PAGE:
But a tax should not be so burdensome that it becomes far more of an affliction than an “investment” in the future of our country.
Reforming the income tax system and adjusting income tax rates to less onerous levels can only help to uplift the standard of living of millions of Filipinos.
At a time when everything from food prices to tuition fees are perpetually on the upswing, allowing people more money to spend on the basic necessities is definitely one very sure way that the government can help someone like the ordinary salaried worker improve his lot in life—and he won’t have to wait until a particular development project finally gets started after miles of red tape, endless issues over funding, and a host of other conditions have been settled. (Let’s not even talk about the possibility that the project could be shelved for one reason or another.)
There’s never any shortage of grandiose plans to transform the national economy and bring prosperity to the country.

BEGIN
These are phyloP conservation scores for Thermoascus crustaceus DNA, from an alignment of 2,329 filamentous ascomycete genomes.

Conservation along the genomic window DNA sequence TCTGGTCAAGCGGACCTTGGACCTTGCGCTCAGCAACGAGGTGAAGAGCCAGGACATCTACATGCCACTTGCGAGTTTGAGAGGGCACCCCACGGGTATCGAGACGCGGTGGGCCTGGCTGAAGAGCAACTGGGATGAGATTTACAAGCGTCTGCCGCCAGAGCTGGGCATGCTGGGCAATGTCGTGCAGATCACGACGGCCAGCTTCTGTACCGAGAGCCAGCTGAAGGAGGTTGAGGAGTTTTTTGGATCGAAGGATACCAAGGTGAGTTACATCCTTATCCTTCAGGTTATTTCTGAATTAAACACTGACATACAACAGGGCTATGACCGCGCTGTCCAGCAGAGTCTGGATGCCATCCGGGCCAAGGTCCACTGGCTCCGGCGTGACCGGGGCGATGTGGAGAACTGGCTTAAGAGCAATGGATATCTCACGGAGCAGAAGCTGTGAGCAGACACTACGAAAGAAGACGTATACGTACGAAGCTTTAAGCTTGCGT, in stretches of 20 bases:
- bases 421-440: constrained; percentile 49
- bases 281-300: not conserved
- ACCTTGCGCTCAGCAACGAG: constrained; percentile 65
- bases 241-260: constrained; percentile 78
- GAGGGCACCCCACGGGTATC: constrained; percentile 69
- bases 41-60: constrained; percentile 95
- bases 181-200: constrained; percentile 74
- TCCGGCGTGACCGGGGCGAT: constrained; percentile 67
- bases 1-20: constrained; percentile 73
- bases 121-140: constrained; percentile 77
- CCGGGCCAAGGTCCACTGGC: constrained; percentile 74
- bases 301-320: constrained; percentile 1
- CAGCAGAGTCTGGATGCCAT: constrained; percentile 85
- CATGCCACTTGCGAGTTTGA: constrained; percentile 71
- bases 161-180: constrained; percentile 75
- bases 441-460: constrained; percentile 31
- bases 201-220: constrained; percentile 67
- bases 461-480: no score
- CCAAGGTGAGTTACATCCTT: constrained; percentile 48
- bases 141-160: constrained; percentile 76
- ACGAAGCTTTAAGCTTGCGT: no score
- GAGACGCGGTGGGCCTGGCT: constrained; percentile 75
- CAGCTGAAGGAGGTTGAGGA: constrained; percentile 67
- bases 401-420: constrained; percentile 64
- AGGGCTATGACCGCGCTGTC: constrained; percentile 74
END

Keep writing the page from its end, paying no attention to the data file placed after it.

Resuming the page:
But, as the saying goes, talk is cheap, and sometimes, all it really takes is the political will to make a change whose impact is immediate and direct.
As we move inexorably toward the campaign season and the national elections, perhaps it’s time for our political leaders to consider this thought. What legacy do they really want to leave to the people?
Yet another litany of broken promises, or a single, direct act that immediately allows the people more resources to improve their everyday lives?
It’s a simple choice, really, but a choice that will surely be at the back of people’s minds in May 2016.
Because in the end, it’s the simple choices that really count.
(The author is a member of the MAP Tax Committee and MAP National Issues Committee. He is the Senior Partner of The Tax Offices of Romero, Aguilar & Associates and a former Commissioner of the Presidential Commission on Good Government or PCGG. Feedback at <firstname.lastname@example.org> and <email@example.com>. For previous articles, please visit <map.org.ph>)